3D Systems has demonstrated the capabilities of the Figure 4 Modular by providing examples of three different companies that have employed the 3D printer: Decathalon, a global sporting goods manufacturer based in France, has used the Figure 4 Modular to reportedly create parts 19x faster than existing SLA solutions. Julien Guillen, AM leader at Decathalon, explains “using an existing desktop SLA solution, it would take 29 hours to produce our tensile test for material validation. With the Figure 4 Modular using the Figure 4 TOUGH-GRY 10 material, we were able to print the same quantity in 90 minutes”.

Wisconsin-based service bureau Midwest Prototyping on the other hand has been able to offer same-day delivery of parts with different materials, and D&K Engineering, a product design and contract manufacturer based in San Diego, CA, has achieved a shorter time-to-market employing the Figure 4 Modular.  

“The quality of the final parts we are able to produce using the Figure 4 Modular is excellent,” said Chris Nicoll, prototype lab manager, DK Engineering. “Many of our engineers have commented ‘this looks as good as a molded part’ due to the excellent model conformity, surface finish, and physical properties.”  


CDG at Develop3D Live Weds 17th April


Weds 17th April at Sheffield University; CDG at Develop3D LIVE Stand #65

 Develop3D Live 2019 CDG Stand #65

CDG will be demonstrating:-

Figure-4 DLP 3D printer

FabPro 1000 DLP 3D printer

Fusion F410 FFF 3D printer

Geomagic Freeform software with haptic arm

Einscan-Pro 2X Plus 3D scanner


Parts on display from:-

Omni Factory 2.0 FFF 3D printer

Intamsys Funmat HT FFF 3D printer

ProJet 2500 Plus MJP 3D printer

Sinterit Lisa SLS 3D printer

ProX DMP metal 3D printer

Omni3D granted patents for Factory 2.0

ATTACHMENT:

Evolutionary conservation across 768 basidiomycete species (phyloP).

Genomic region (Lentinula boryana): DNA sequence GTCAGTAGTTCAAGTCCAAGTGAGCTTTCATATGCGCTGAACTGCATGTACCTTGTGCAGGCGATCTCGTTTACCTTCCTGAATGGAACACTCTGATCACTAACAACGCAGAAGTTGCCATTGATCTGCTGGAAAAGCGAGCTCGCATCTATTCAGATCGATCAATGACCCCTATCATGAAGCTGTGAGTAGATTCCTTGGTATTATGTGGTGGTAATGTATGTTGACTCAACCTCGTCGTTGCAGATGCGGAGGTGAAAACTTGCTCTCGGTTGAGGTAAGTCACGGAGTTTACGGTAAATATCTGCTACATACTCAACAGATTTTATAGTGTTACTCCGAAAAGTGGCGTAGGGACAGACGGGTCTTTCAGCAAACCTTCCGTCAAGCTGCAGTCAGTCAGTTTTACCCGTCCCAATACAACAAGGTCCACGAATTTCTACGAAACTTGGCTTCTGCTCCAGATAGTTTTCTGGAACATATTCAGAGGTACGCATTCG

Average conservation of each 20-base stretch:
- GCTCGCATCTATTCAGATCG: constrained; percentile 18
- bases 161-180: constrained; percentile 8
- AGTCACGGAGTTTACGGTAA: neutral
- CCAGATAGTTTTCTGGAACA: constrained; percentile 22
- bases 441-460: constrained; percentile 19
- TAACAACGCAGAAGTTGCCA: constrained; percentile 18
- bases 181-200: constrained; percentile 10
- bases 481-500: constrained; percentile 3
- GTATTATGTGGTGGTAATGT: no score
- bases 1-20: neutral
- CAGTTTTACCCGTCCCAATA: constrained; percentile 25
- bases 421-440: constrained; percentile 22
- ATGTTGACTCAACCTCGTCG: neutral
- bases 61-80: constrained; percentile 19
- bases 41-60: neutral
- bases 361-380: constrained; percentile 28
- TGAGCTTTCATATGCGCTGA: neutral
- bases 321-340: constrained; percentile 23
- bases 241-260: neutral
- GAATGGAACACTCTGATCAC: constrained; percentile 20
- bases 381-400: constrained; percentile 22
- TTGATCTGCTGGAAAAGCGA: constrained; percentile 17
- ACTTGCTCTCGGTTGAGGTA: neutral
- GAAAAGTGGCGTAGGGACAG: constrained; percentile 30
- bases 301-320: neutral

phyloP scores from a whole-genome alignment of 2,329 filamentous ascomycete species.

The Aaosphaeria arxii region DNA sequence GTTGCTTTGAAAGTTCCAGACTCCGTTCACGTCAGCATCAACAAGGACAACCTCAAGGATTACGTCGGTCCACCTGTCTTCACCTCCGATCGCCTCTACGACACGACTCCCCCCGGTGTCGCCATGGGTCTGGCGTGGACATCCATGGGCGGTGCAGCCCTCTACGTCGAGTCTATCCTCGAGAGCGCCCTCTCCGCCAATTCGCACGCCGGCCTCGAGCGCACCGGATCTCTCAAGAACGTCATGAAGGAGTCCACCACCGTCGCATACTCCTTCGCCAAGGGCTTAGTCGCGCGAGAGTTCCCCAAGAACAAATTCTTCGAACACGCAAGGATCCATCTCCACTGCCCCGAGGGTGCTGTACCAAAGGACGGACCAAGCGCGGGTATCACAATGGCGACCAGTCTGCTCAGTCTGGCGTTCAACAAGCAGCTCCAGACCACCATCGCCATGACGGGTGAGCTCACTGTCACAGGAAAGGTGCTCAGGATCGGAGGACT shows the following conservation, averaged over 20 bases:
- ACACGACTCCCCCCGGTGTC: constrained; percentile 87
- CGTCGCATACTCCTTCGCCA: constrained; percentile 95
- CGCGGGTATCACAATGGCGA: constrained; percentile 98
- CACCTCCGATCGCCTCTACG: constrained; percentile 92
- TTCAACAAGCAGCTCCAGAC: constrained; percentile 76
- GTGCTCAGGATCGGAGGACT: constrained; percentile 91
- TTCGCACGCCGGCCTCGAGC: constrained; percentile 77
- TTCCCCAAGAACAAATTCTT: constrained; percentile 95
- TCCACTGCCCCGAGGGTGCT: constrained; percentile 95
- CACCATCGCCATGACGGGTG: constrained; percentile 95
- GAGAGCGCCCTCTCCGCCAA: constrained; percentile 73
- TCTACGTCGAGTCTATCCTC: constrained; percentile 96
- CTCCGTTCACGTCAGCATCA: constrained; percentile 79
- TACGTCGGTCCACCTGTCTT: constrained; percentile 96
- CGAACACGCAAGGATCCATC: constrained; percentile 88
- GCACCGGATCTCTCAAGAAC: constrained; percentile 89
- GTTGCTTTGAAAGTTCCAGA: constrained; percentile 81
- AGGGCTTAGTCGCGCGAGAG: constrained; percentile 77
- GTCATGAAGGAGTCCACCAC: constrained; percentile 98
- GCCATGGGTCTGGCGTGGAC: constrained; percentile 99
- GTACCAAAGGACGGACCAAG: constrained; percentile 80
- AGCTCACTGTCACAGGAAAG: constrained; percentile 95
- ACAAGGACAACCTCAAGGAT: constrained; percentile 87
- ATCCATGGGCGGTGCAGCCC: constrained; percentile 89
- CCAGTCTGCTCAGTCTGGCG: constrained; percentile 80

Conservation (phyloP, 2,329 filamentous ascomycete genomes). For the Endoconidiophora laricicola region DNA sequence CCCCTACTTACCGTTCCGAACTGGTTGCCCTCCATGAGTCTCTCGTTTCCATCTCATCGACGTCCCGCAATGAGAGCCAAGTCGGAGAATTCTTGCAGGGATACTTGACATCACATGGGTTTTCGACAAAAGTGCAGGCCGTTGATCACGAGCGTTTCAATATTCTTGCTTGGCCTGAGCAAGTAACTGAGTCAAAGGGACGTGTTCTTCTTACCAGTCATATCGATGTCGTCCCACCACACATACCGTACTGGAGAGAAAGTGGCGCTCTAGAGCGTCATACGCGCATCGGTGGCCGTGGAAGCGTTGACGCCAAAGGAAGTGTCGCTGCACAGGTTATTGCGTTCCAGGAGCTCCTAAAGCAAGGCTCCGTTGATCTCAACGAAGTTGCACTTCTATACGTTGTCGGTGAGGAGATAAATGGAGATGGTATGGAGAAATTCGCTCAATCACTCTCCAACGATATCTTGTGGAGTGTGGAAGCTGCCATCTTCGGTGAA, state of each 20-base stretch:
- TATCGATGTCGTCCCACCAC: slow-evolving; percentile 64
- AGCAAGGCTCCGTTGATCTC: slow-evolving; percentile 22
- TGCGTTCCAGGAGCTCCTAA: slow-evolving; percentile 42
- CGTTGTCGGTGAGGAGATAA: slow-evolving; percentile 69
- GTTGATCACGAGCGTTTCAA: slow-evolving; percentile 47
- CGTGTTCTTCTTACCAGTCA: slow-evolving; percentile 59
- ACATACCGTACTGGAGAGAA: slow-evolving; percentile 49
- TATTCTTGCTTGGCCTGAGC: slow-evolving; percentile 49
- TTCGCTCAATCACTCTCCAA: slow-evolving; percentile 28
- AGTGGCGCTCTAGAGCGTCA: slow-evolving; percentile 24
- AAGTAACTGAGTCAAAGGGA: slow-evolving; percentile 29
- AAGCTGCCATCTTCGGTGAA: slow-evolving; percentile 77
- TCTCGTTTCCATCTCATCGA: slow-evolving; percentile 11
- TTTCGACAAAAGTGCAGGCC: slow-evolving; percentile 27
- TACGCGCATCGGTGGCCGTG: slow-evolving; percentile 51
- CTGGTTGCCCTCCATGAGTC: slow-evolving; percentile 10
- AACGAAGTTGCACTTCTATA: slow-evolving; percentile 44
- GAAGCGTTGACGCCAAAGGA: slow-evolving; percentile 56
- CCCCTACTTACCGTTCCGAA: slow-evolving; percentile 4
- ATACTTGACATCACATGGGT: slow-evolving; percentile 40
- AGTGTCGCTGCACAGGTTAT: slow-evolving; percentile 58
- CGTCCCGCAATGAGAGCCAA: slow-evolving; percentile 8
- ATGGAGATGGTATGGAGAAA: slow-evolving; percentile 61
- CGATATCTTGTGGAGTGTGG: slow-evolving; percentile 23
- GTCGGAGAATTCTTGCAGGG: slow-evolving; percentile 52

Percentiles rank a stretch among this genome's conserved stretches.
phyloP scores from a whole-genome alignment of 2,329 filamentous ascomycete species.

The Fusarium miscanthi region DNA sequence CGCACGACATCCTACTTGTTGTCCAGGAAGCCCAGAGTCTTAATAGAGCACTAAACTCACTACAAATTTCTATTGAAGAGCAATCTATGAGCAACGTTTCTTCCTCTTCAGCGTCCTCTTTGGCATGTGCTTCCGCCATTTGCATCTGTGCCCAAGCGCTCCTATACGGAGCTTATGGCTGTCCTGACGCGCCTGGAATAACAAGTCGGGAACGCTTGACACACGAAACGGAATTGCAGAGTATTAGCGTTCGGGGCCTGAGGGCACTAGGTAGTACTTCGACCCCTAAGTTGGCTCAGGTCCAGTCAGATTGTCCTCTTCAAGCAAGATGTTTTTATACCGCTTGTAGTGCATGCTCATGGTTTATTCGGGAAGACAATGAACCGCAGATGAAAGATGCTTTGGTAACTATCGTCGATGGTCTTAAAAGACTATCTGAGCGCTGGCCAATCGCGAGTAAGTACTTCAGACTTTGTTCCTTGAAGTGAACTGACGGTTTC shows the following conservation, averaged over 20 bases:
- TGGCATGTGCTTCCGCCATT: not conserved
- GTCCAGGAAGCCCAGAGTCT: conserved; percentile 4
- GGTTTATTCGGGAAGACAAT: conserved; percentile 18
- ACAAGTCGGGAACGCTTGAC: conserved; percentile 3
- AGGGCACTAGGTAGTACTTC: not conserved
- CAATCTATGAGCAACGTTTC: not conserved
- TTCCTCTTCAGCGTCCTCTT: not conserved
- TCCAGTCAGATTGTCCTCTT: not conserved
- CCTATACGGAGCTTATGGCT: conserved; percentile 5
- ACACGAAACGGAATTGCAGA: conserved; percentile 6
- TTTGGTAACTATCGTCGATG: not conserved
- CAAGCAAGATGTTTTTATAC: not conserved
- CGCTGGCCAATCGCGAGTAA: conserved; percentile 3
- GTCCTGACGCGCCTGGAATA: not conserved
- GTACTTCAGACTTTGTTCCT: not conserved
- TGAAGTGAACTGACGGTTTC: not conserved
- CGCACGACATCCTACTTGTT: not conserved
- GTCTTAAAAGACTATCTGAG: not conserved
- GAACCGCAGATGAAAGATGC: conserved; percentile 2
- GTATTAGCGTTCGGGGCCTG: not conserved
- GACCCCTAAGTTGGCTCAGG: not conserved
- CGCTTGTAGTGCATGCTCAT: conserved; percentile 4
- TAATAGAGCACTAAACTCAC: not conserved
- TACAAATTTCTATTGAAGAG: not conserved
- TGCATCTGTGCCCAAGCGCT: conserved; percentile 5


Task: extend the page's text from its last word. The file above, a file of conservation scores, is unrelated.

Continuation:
Omni3D, the Polish 3D printer and filament manufacturer, has taken steps towards more eco-friendly 3D printing. Founded in 2013, Omni3D's printer is known for the Factory 2.0, a 500 mm (XYZ) sized industrial FDM/FFF 3D printer. Omni3D has been granted patents for two of its Factory 2.0 components. According to the company, the patented parts reduce energy consumption.

Omni3D's Factory 2.0 3D printer. Image via Omni3D.
Omni3D’s Factory 2.0 3D printer. Image via Omni3D.

Eco-friendly 3D printing

Paweł Robak, CEO of Omni3D, said, “Energy saving in the field of 3D printing is not only an intention that remains unaccomplished. We have developed and implemented effective solutions for which our clients value the Factory 2.0 printer so much. It is one of the few energy-saving patents in the area of 3D printing.”

Recently, the company also entered a collaboration with the Cyprus University of Technology to reduce carbon emuissions.

Parts printed with the Factory 2.0 3D printer. Image via Omni3D.
Parts printed with the Factory 2.0 3D printer. Image via Omni3D.

Reducing energy consumption

Omni3D has applied for a patent for the 3D printing head used in its Factory 2.0 printer.

By using a fluid cooling system, the temperature of the extruder is kept constant which also helps in extruding the material at a consistent temperature. Furthermore, according to Omni3D liquid cooling also lightens the weight of the extruder, which makes it work at a faster pace and consume less energy.

In addition to this, the second invention is a print head assembly with at least two print heads, both of which work independently but on the same principle as defined above.  The 3D printer employs a single heating element to maintain the build plate temperature and the temperature of the chamber.

Furthermore, the Factory 2.0 has a bed that moves on the z-axis while printing. At the beginning of the print, the build area is small and only this small space needs to be heated. But as the print gets larger, more and more space inside the chamber must be heated. Usually, in such 3D printers, the whole chamber is heated. But this consumes a lot of energy.

With the help of its print heads, Omni3D has devised a way to localize and concentrate heat only within the build area. Hence, there is no need to heat the entire chamber, only the build area. This is achieved by a combination of hardware and software. Omni3D has been granted a patent for its single and dual print head assembly.

Featured image shows parts printed with the Factory 2.0 3D printer. Image via Omni3D.